Let $M$ be a two-dimensional compact manifold without boundary and $c,r\in\mathbb R_{>0}$, such that $$ \vert M\vert \le cr^2, \quad \Vert \text{Ric}(M) \Vert_{L^\infty(M)} \le \frac c{r^2},\quad \Vert f\Vert_{L^2(M)} \le \frac cr\Vert f\Vert_{W^{1,1}(M)} \quad\forall f\in W^{1,1}(M) $$ and $c>\lambda_1$, where $\lambda_1$ is the smallest positiv eigenvalue of $-\triangle$. There is a constant $C=C(c)$ such that $$ \Vert f\Vert_{W^{2,2}(M)} \le C(r^2\Vert \triangle f\Vert_{L^2(M)}+\Vert f\Vert_{L^2(M)}) \qquad\forall f\in W^{2,2}(M), \tag{1} $$ $$ \Vert f\Vert_{L^\infty(M)} \le C(r\Vert \triangle f\Vert_{L^2(M)}+r^{-1}\Vert f\Vert_{L^2(M)}) \qquad\forall f\in W^{2,2}(M), \tag{2} $$ $$ \Vert f\Vert_{W^{1,\infty}(M)} \le Cr^{-\frac2p}(r^2\Vert \triangle f\Vert_{L^p(M)}+\Vert f\Vert_{L^p(M)}) \qquad\forall f\in W^{2,p}(M),\ p>2, \tag{3} $$ if $r>C$.


Proof [as Deane Yang suggested by a Moser-iteration]:

Be setting $g:=\vert f\vert^{\frac 12}$, we get the usual sobolev-inequalites $$\Vert f\Vert_{L^q(M)} \le \frac cr\Vert f\Vert_{W^{1,p}(M)} \quad\forall f\in W^{1,p}(M),\ 1\le p< 2: \ q=\frac{2p}{2-p}. \tag 4$$ By an argument as as in [1] we conclude the additional sobolev-inequality $$\Vert f\Vert_{L^\infty(M)} \le cr^{-\frac2p}\Vert f\Vert_{W^{1,p}(M)} \qquad\forall f\in W^{1,p}(M), 2< p. \tag 5 $$ Using that $div\nabla X=g^{ij}Ric(X,e_i)e_j+\nabla div X$ for any frame $\lbrace e_1,e_2\rbrace$ and any smooth vector field $X$, we conclude $(1)$ by defining $X=\nabla f$ and partial integration and therefore we can deduce $(2)$ with $(5)$.

Let $f\in W^{2,p}(M)$ be such that $\int f=0$, in particular $\Vert f\Vert_{L^2(M)} \le c \Vert\triangle f\Vert_{L^2(M)}$, and assume there exists a polnom $P$ and a constant $C$ such that for $q=\frac{2p}{p-2}$ $$ \Vert \vert\nabla f\vert^{2s}\Vert_{L^p(M)} \le P(s)\left(\left(\frac Csr^{\frac2p}\Vert\triangle f\Vert_{L^q(M)}\right)^{2r}+r^{-\frac2p}\Vert\vert\nabla f\vert^r\Vert_{L^p(M)}\right). \tag6 $$ Setting $a_i:=(r^{2^i-\frac2p}\Vert\vert\nabla f\vert^{2^i}\Vert_{L^p(M)})^{2^{-i}}$, we conclude by basic analysis $$ r\Vert \nabla f\Vert_{L^\infty(M)} \le C\left(r^{1-\frac2p}\Vert\triangle f\Vert_{L^p(M)}+r^{1+\frac2p}\Vert\nabla f\Vert_{L^{\frac{2p}{2-p}}(M)}\right). $$ This inequality obviously also holds for $f+d$ ($d\in\mathbb R)$. So we only have to prove $(6)$ for a polnyom and a constant not depending on $f\in\mathcal C^\infty(M)$ with $\int f\ d\mu=0$. By basic analysis and some partial integrations we see $$ \int \vert\nabla(\vert\nabla f\vert^s)\vert^2\ d\mu \le -s\int\vert\nabla f\vert^{2s-2}g(\nabla f,\triangle\nabla f). $$ We conclude by hölder-inequalities and partial integration $$ \int \vert\nabla(\vert\nabla f\vert^s)\vert^2\ d\mu \le Csr^{\frac2{ps}}\Vert \vert\nabla f\vert^{2s}\Vert_{L^p(M)}^{\frac{s-1}s}\underbrace{\left(\begin{aligned}\Vert\text{Ric}\Vert_{L^\infty(M)}\cdot\Vert\nabla f\Vert_{L^{\frac{2p}{p-1}}(M)}^2+\Vert\triangle f\Vert_{L^{\frac{2p}{p-1}}(M)}^2 \\\\ + \Vert\triangle f\Vert_{L^2(M)}\cdot\Vert\triangle f\Vert_{L^{\frac{2p}{p-2}}(M)} \\\\ + \Vert\text{ric}\Vert_{L^\infty(M)}^{\frac12}\Vert\nabla f\Vert_{L^2(M)}\cdot\Vert\triangle f\Vert_{L^{\frac{2p}{p-2}}(M)}\end{aligned}\right)}_{=: c_f}. $$ By some Yang- and Hölderinequalities and using $\Vert f\Vert_{L^2(M)}\le c\Vert \triangle f\Vert_{L^2(M)}$ we see for $q:=\frac{2p}{2-p}$ and the inequality for $\text{ric}$ $$ c_f \le C_pr^{\frac2p}\Vert\triangle f\Vert_{L^q(M)}^2. $$ By the Sobolev- and Young-inequalities we therefore can conclude $(6)$ for $P(s)=s^6$ using the inequality for $\text{ric}$.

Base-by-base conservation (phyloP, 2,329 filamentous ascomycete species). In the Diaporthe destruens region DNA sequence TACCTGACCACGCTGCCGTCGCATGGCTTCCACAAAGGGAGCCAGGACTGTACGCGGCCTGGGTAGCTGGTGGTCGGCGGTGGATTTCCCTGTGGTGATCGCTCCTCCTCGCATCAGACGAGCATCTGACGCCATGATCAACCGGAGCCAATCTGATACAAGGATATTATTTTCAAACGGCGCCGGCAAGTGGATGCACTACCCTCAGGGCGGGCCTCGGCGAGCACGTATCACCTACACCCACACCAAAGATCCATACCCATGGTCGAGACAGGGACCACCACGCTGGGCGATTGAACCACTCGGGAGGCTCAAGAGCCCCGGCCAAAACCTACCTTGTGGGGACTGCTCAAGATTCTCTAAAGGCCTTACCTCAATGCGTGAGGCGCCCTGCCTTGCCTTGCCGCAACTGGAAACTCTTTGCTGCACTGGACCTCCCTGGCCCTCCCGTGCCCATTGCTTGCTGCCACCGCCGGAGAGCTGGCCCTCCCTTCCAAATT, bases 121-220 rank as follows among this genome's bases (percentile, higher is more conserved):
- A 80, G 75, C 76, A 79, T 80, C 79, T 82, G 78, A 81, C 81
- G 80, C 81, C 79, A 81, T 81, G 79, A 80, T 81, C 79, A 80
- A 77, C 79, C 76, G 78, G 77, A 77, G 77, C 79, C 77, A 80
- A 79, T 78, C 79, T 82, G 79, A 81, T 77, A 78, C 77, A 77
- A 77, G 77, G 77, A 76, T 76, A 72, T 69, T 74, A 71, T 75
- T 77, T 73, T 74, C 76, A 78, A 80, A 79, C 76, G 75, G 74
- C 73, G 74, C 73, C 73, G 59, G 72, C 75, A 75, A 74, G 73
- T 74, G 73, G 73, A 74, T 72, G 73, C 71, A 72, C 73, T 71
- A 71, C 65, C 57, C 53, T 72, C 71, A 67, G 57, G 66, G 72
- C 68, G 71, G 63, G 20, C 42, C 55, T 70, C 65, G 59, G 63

[1]: Stampacchia, Guido: Régularisation des solutions de problèmes aux limites elliptiques à données discontinues. In: Proceedings of the International Sympo- sium on Linear Spaces. Hebrew University of Jerusalem : Jerusalem Acad. Pr., July 1960 (A publication of the Israel Academy of Sciences and Humanities), S. 399–408

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Just for completness: Using more technical steps, you can do the last step without using $\Vert f\Vert_{L^2(M)}\le\Vert\triangle f\Vert_{L^2(M)}$. –  Christopher Nerz Oct 17 '12 at 12:34

Let $\Omega \subset R^2$ is a ball. Consider the equation $$ -\triangle u = f(x), \quad x \in \Omega $$ $$ u \big|_{\partial \Omega} = 0. $$

It suffices to prove that for $p \geq 2$

$$\|D^2u\|_{L^p(\Omega)} \leq C \|f\|_{L^p(\Omega)}. $$

At first, as you know, using integration by parts we have

$$ \|u\|_{H^1(\Omega)} \leq C \|f\|_{L^2} \leq C \|f\|_{L^p(\Omega)}. $$

Then consider a cutoff function $\eta \in C^\infty_0(\Omega)$, denote by $v = \eta u$, then $v$ satisfies the equation

$$ -\triangle v = \eta f - 2\nabla u \cdot \nabla \eta - \triangle \eta u, \quad x \in R^2. $$

It's known that $\xi_i\xi_j/|\xi|^2$ is an $L^{q}$ multiplier, that is,

$$ \|\partial_i\partial_j u\|_{L^q(R^2)} \leq C \|\triangle u\|_{L^q(R^2)}, \quad q \in (1, \infty). $$

Using the above facts, notice the support of $\eta$ we obtain

$$ \|u\|_{H^2{(\Omega)}} \leq C \|f\|_{L^p}(\Omega). $$

Then the Sobolev embedding theorem yields that

$$ \|u\|_{W^{1,q}(\Omega)} \leq C \|f\|_{L^p(\Omega)}, \quad 2 \leq q < \infty. $$

Proceed the above argument again, we find

$$ \|D^2u\|_{L^p(\Omega)} \leq C \|f\|_{L^p(\Omega)} $$

as desired.

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I'm sorry for my poor knowlegde of the latex system in MO. –  Wang Ming Aug 28 '12 at 15:15
    
Thx, but this just works for the laplace on the ball and the euclidean laplace... I need it on the sphere (just the border on the ball) with the induced riemannian metric and the laplace-beltrami operator of this metric... I precised my question. In fact a proof for the "multiplier"-statement on the sphere would be enough –  Christopher Nerz Aug 28 '12 at 15:56